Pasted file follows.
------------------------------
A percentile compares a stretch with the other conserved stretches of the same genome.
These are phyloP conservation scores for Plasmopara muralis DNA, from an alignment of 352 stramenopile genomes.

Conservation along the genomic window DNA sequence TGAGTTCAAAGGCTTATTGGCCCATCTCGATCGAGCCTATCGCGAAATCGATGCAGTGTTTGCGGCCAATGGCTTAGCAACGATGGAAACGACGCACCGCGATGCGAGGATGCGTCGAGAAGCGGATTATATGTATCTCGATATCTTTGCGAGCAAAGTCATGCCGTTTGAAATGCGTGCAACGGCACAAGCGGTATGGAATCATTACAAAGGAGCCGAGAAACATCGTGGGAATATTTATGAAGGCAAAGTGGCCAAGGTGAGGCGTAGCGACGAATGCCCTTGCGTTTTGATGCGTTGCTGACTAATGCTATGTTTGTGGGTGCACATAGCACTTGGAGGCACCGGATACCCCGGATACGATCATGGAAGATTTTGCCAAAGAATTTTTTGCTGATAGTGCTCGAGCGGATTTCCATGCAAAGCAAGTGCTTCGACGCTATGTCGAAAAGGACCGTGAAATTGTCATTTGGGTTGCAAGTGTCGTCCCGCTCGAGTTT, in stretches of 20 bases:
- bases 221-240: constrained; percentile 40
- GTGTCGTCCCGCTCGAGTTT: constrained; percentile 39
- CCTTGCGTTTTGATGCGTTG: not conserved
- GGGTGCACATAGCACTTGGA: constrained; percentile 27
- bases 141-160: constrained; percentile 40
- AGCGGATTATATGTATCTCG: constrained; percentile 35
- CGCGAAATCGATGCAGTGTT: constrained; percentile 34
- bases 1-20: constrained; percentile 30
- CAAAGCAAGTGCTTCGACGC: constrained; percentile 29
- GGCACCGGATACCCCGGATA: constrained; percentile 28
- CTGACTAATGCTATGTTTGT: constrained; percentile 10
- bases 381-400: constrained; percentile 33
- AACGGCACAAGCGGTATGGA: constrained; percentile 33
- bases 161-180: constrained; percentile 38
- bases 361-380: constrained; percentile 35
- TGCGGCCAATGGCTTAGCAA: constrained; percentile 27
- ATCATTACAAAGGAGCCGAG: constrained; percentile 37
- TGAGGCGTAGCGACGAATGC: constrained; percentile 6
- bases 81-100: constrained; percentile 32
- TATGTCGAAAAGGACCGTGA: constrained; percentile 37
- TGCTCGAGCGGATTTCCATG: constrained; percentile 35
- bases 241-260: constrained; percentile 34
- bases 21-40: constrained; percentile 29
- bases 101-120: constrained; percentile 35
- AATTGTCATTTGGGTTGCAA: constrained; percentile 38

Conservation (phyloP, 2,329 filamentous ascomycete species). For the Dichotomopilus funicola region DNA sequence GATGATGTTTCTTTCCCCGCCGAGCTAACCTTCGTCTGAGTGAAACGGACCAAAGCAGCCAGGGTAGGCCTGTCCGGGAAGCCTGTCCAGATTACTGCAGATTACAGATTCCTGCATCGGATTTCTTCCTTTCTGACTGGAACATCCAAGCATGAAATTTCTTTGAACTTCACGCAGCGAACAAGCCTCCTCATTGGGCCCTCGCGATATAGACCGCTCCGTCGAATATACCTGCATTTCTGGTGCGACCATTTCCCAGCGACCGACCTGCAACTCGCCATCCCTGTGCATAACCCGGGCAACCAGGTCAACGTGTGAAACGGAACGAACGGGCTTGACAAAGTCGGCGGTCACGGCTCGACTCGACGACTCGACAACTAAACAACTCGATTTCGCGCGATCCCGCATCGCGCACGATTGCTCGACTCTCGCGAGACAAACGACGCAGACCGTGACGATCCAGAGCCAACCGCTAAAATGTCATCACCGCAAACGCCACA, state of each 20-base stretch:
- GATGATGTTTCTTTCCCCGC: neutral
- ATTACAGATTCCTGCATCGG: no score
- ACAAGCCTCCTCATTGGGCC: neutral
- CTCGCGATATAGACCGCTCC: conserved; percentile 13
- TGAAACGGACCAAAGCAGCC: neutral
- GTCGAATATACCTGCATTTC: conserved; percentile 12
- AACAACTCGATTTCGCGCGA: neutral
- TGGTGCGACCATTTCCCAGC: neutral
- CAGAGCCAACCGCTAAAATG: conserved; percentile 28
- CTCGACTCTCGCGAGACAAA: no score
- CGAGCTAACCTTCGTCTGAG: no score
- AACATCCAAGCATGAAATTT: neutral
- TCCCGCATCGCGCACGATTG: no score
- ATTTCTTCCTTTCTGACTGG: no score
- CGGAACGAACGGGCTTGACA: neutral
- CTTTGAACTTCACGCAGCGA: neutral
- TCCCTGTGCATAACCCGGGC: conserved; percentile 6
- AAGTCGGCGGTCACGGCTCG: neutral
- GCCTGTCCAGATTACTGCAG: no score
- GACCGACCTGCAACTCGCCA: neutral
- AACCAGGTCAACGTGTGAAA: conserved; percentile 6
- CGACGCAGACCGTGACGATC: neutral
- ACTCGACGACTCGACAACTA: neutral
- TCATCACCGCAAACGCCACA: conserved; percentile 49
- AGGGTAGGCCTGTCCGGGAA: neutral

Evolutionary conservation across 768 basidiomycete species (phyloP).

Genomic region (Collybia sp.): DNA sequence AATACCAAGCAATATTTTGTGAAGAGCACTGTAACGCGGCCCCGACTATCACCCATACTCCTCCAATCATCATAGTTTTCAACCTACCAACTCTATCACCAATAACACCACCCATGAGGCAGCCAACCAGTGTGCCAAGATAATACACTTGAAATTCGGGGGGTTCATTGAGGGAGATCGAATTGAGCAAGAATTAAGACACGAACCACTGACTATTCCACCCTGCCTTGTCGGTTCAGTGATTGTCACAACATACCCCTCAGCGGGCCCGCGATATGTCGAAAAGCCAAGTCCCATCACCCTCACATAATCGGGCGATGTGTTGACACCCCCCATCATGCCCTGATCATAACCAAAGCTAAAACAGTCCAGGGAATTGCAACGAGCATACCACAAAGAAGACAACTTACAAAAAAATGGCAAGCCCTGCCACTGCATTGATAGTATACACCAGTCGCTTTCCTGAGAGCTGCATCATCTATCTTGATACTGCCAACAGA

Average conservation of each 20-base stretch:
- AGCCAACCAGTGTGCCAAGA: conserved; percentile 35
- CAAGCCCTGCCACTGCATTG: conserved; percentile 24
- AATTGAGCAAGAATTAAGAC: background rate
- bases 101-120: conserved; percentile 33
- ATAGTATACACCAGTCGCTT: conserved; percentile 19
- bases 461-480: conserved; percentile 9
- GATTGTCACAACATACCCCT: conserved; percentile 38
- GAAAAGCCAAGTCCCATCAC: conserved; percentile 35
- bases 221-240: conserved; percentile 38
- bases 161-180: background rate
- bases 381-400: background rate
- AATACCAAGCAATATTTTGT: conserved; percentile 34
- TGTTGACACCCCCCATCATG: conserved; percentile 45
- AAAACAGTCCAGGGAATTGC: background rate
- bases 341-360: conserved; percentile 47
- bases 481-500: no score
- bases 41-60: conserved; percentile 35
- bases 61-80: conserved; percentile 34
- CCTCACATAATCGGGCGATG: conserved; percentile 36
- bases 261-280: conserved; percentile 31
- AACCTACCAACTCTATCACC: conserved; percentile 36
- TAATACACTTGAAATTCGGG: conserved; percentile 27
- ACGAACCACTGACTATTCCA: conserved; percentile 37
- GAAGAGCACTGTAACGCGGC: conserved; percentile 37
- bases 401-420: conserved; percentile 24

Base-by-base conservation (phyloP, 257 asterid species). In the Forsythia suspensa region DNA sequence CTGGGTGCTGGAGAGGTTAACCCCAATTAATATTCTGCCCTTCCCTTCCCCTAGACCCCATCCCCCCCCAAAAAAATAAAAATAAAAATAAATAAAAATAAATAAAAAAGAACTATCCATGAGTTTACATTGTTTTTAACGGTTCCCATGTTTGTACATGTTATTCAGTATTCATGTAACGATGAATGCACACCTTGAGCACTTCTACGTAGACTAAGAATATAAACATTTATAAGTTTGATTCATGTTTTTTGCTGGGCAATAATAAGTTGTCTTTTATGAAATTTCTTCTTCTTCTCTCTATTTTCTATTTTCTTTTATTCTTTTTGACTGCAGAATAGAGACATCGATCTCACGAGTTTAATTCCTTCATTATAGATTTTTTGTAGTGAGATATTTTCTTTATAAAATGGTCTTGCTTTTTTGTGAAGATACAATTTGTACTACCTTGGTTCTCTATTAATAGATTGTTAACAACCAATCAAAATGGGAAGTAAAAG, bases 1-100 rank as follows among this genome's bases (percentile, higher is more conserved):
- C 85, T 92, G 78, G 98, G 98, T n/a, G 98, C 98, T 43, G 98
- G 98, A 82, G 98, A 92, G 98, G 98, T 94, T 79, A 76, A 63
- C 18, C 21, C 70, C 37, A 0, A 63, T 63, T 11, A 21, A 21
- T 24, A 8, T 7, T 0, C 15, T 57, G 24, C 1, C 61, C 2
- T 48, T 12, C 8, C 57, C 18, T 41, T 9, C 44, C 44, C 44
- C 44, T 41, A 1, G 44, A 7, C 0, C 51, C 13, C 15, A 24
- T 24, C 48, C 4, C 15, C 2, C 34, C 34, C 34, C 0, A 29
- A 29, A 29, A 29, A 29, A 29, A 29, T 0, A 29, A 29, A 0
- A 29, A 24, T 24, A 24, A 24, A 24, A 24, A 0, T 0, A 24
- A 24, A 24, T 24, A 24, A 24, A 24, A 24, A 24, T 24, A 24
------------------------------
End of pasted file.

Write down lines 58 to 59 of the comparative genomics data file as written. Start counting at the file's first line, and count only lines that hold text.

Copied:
- AGCCAACCAGTGTGCCAAGA: conserved; percentile 35
- CAAGCCCTGCCACTGCATTG: conserved; percentile 24